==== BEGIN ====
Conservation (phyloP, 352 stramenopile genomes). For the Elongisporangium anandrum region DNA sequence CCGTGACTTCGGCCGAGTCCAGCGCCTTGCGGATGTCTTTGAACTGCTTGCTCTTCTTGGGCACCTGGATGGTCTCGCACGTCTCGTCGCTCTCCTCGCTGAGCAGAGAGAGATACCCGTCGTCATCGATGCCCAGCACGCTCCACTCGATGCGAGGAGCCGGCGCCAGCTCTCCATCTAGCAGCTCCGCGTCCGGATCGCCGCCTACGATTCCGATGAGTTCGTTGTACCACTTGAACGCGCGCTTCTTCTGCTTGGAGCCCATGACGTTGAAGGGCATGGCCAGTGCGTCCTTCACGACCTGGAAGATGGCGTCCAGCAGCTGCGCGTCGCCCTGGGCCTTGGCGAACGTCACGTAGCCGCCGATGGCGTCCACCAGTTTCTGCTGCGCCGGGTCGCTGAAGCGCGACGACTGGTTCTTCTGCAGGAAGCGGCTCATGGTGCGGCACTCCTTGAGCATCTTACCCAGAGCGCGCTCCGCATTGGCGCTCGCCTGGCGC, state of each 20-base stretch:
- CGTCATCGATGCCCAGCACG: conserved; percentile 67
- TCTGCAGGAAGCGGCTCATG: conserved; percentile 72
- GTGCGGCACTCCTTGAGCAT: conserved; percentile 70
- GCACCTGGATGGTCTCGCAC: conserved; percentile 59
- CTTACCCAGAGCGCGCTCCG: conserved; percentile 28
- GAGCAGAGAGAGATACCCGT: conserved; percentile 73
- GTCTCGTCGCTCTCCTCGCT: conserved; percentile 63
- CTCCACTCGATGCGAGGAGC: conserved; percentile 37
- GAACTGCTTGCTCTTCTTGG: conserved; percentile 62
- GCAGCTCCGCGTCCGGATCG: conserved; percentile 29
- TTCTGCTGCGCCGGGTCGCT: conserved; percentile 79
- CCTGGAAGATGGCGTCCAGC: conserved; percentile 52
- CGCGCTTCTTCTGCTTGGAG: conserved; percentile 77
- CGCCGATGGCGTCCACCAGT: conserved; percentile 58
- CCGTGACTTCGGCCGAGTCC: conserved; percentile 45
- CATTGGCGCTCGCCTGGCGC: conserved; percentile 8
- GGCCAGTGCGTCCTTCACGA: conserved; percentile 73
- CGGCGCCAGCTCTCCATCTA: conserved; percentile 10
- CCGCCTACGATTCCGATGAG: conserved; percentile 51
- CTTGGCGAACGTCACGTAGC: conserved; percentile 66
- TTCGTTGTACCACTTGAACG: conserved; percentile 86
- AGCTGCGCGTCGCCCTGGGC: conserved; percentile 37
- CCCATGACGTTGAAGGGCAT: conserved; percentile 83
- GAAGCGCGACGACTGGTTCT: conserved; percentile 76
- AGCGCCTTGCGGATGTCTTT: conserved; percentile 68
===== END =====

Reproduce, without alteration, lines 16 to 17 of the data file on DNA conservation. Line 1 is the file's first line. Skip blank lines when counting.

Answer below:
- CCGTGACTTCGGCCGAGTCC: conserved; percentile 45
- CATTGGCGCTCGCCTGGCGC: conserved; percentile 8